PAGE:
BUDAPEST (Reuters) – The Hungarian government submitted a second batch of anti-corruption bills to the country’s parliament on Friday, as Budapest stepped up efforts to avoid losing important Europeans that could be Union funds that harm their currency and economy.
The EU executive on Sunday recommended a moratorium on funding worth 7.5 billion euros, as it sees Hungary failing to fight corruption and uphold the rule of law.
Budapest committed to drafting all legislation agreed with Brussels after lengthy negotiations. Hungary’s forint currency and Hungarian bonds have sold off in recent weeks amid fears that Budapest will lose billions of euros in EU funds.
Monday’s first draft bill strengthens Hungary’s cooperation with the EU Anti-Fraud Office OLAF, ensures that OLAF has the support of Hungarian tax officials when investigating EU-funded projects, and boosts state-owned asset management funds Transparency in how it works.
On Friday, Hungarian Justice Minister Judit Varga presented a series of further measures, including a bill to create an agency called INT that would be able to intervene when local officials fail to intervene Intervention in suspected fraud cases, conflicts of interest or other misconduct involving EU funds.
The bill will also create an anti-corruption task force composed of government and non-government representatives tasked with improving Hungary’s anti-fraud framework.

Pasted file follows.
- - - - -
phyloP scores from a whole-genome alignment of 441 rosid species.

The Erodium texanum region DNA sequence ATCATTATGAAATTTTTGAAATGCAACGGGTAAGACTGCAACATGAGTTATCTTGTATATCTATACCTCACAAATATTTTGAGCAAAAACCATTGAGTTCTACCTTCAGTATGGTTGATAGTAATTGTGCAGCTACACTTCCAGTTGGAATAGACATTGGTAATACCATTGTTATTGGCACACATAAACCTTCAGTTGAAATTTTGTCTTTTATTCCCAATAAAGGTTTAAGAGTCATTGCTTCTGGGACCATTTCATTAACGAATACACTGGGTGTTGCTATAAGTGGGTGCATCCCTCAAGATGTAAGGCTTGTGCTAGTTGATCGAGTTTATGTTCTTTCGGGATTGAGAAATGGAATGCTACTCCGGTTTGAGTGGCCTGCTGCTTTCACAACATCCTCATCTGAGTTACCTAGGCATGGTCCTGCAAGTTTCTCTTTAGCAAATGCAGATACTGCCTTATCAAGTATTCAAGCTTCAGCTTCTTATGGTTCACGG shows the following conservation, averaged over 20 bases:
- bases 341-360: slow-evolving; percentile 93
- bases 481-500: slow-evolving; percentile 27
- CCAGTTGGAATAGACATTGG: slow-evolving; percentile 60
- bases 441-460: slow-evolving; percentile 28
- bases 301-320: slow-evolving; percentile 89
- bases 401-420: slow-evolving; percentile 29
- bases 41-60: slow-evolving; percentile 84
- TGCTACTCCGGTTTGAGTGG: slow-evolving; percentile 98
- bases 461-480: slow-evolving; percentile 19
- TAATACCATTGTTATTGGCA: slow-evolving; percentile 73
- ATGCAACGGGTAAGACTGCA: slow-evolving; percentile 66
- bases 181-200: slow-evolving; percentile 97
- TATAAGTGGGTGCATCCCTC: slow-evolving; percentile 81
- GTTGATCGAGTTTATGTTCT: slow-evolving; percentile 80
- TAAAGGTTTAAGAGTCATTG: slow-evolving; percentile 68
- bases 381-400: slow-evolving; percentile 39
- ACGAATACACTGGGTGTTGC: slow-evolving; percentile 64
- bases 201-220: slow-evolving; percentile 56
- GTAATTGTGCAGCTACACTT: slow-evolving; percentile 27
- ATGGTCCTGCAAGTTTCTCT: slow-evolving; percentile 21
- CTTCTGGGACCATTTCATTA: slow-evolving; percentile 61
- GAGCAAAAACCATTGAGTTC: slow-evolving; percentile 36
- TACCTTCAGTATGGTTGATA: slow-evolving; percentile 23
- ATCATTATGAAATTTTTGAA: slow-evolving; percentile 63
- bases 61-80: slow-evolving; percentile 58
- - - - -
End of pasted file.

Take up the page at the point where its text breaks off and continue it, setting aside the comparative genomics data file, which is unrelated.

“The Hungarian government is committed to full implementation due to constructive and close cooperation with the European Commission,” Varga said in the reasoning attached to the bill.
The Hungarian case is the first in the EU to be subject to corruption by a bloc of countries aimed at better protecting the rule of law and combating 27.
Faced with rising energy costs, a weak forint and the prospect of a recession next year, Prime Minister Viktor Orban on some of his issues The EU, which has long had divided policies, now looks willing to meet EU demands to create institutions that can reduce the risk of corruption in EU-funded projects.
Earlier on Friday, Finance Minister Mihari Varga said that the Hungarian economy is heading for “difficult times” due to soaring inflation and rising energy costs, which means 2023 The budget will have to be reworked.